I was shocked. This place; here? ‘No,’ I told myself. ‘no.’ It didn’t seem likely… then I looked up. Over the dead grass, the parched earth, everything. I imagined what he had told me; about Ütãtica, her mother, the village. Suddenly, it all seemed possible; I could see the lush green fields that were once here, and the peaceful village; I could imagine the terror and destruction of Ütãtica’s revenge. “Wow.” I breathed. Here, all around me… a secret past. “So you see,” The man said, “Ütãtica is still here. On the clear days, she is the ripples the river, the clouds in the sky; everywhere. She’s not gone.”
I smiled to myself, as the old man turned to me and told me to leave. “You must leave me; I am not as strong as I used to be… it is my time to go.” So I turned and left, but when I got to the forest I stopped and glanced back. Out of the clouds came a shimmering golden light, then its’ features became clear. “Ütãtica?” I breathed; not believing what I was seeing. But it was. I watched as she took the old mans hands and together they rose up into the clouds; but for a moment she hesitated. She turned to me and smiled. I noticed a change around me, then I realized. The parched red earth was a lush field, swaying in the wind. Under the cliffs there was a small hut, and behind me, a village. Then I blinked and it was gone. With one last glance, Ütãtica turned around and walked up into the clouds, gone forever.


“What are you doing?” Kate asked Leanne. “Nothin’; just mucking around.” Kate sighed. “You can’t ‘just muck around’ with matches. Seriously, what are you doing?” Leanne sighed. “Stuff, alright? It’s none of your business.” Frowning, Kate glanced up at the librarian, who was sorting through books at her desk. “Look, it may not be any of my business, but I don’t want to see you get in any more trouble; especially with her.” Here Kate motioned towards the librarian, Mrs. Keene.
Mrs. Keene was a tall, thin, intimidating woman who had a short temper. She always wore bright blue, and her eyebrows were arched high towards her forehead, making it look as if she was always angry. She was in her forties, but dressed as if she was only 18, low cut tops, short skirts, and an overload of makeup. Her lips looked like two short, fat, wrinkly sausages lying on top of each other, her eyes small and beady.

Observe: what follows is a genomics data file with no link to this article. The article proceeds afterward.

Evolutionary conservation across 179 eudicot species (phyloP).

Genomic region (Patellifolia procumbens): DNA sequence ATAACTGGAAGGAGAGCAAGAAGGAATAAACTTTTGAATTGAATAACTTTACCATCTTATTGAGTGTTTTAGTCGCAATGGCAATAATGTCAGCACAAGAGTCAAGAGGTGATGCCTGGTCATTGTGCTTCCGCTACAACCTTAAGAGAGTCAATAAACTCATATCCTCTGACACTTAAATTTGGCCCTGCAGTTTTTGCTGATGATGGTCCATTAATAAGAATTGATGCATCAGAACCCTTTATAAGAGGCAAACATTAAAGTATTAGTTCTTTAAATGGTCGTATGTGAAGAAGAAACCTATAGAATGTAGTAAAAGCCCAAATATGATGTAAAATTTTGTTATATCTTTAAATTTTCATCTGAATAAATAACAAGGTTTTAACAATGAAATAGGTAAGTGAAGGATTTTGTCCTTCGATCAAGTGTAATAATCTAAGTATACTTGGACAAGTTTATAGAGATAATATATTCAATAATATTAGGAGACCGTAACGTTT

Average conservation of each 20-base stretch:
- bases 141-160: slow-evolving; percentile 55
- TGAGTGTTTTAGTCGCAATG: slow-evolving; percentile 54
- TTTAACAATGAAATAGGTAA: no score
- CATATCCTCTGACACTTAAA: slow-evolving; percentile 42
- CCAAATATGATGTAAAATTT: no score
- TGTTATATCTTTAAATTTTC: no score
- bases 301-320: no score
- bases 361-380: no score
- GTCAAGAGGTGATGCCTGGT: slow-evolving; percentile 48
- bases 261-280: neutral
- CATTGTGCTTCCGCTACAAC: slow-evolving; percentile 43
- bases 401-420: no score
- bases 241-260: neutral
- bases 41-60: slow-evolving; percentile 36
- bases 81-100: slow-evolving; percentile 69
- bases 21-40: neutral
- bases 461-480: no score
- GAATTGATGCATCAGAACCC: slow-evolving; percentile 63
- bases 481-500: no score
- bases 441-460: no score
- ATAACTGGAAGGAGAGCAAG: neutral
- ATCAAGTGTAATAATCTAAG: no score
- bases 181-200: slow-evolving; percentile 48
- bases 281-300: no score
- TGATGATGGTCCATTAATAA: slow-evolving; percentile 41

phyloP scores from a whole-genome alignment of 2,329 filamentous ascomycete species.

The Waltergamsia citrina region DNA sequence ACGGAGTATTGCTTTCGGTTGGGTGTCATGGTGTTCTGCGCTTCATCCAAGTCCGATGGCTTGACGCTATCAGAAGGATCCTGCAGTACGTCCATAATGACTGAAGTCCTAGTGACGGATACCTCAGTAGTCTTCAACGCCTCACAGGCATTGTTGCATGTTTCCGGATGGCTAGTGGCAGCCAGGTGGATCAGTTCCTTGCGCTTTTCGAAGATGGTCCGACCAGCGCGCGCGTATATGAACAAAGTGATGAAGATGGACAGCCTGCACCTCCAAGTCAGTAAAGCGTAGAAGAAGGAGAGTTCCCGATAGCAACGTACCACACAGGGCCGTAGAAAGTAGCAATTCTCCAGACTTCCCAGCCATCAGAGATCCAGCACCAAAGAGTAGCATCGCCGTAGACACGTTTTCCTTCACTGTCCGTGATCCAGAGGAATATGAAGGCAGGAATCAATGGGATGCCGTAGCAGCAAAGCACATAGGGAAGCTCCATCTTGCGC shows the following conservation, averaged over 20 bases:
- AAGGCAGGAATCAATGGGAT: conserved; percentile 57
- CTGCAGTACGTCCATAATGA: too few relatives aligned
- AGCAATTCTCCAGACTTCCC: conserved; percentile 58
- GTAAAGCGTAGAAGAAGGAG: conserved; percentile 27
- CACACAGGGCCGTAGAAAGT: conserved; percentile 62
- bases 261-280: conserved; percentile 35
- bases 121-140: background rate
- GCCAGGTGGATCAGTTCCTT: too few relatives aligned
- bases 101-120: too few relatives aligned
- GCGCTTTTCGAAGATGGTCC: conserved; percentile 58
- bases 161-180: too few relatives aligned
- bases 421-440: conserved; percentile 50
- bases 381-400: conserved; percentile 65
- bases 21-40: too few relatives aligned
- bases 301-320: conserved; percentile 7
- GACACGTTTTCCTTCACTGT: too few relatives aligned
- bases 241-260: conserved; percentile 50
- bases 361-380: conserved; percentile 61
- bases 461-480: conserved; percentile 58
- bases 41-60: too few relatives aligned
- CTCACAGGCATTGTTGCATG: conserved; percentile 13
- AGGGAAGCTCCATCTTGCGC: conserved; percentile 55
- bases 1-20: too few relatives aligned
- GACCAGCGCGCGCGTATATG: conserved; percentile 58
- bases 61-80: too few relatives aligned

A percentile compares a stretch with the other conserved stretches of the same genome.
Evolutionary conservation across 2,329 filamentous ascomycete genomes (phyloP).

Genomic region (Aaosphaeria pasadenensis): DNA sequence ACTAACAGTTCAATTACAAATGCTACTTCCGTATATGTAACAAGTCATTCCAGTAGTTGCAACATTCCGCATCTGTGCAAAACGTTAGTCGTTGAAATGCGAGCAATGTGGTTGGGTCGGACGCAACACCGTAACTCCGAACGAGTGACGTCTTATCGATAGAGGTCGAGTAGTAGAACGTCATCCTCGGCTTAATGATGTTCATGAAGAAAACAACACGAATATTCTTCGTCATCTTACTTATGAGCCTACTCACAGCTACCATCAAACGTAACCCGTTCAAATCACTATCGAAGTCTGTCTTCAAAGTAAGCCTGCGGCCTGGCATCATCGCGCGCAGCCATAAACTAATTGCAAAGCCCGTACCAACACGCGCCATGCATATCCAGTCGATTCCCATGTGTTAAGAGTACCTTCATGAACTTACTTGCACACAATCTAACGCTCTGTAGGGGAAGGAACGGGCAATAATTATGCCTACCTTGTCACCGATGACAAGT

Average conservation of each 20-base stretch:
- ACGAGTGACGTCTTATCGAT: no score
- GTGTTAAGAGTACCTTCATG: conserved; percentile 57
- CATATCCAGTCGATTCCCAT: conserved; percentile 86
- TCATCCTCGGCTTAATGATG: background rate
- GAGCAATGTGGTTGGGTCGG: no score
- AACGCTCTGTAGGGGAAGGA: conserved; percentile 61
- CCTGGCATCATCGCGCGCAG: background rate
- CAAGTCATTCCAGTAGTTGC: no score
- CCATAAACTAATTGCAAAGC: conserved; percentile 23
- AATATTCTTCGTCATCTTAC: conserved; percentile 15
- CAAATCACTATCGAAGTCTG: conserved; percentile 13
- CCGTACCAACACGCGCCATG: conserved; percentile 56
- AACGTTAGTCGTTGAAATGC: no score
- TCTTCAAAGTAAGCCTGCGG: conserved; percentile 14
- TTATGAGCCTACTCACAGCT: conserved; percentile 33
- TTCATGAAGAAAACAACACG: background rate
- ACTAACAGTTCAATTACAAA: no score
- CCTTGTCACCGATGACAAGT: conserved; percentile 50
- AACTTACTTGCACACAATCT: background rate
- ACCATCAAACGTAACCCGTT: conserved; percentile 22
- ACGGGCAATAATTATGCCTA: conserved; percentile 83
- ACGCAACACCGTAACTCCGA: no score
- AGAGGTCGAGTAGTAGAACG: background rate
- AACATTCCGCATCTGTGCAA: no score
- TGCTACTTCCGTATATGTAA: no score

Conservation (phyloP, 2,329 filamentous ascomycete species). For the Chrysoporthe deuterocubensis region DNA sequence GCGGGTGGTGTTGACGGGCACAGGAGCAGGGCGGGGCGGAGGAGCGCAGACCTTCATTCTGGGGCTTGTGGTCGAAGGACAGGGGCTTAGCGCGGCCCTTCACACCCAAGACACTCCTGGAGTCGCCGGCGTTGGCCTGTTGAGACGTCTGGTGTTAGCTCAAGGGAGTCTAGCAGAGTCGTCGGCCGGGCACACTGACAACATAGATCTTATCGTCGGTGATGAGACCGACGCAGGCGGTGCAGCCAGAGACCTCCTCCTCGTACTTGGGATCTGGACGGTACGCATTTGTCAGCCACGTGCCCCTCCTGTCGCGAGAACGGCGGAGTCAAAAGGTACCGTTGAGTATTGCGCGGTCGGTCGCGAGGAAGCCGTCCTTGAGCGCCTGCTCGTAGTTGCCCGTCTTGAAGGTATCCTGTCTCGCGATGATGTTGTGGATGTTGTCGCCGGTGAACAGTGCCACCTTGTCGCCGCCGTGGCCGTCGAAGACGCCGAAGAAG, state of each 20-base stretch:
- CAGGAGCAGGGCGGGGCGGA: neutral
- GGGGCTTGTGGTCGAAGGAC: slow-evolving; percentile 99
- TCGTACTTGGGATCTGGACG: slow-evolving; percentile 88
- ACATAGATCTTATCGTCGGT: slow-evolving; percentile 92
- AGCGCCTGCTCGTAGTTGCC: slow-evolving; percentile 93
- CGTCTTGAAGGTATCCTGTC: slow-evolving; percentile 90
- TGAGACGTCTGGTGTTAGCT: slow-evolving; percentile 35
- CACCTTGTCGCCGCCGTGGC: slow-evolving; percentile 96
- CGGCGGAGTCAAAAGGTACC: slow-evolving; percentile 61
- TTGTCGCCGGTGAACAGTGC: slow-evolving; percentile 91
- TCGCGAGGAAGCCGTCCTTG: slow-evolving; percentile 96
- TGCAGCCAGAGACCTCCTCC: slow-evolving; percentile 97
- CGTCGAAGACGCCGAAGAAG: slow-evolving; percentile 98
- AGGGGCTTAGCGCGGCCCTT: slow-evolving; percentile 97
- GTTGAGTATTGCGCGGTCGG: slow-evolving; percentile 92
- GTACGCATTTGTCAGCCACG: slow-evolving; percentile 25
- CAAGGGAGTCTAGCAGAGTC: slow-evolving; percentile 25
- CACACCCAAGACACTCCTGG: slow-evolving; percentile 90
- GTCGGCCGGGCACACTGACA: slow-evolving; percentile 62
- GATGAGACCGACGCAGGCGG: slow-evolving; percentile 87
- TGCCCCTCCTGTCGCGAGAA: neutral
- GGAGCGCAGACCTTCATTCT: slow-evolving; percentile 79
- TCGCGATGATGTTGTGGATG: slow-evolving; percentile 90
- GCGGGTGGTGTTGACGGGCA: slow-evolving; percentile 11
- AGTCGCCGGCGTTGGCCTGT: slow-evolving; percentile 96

“Whatever.” Leanne replied. “I’ll go outside.” Kate reached for her arm as she got up from the floor. “Don’t, Lee. Please.” Leanne glared at her. “I will do whatever I like thankyou very much Mrs. Goody-two-shoes, and I will not take orders from you.” She got up and stormed away from Kate. “Wait!” Kate yelled down the hallway, “Lee, wait!” Getting to her feet, Kate looked up. Towering above her was Mrs. Keene. “Young lady I have had enough of your noise in here. The library is a sacred place for learning and relaxation, not your social gatherings. Be gone, I don’t expect to see you back in the library for three weeks.” “But-” Kate began. “None of your nonsense now.” Mrs. Keene interrupted, waving her bony hand in Kate’s hand. “Shoo. Be gone.”
Kate crossed her arms and stomped away, mimicking Mrs. Keene. She walked into the bathroom, and stood in front of the mirror. Cracks ran from one side to another, and graffiti covered most of it. It seemed as if everyone who had ever attended the school had written their name on the ceiling-high mirror. It was the only one in the school. She sighed, unhappy with her appearance.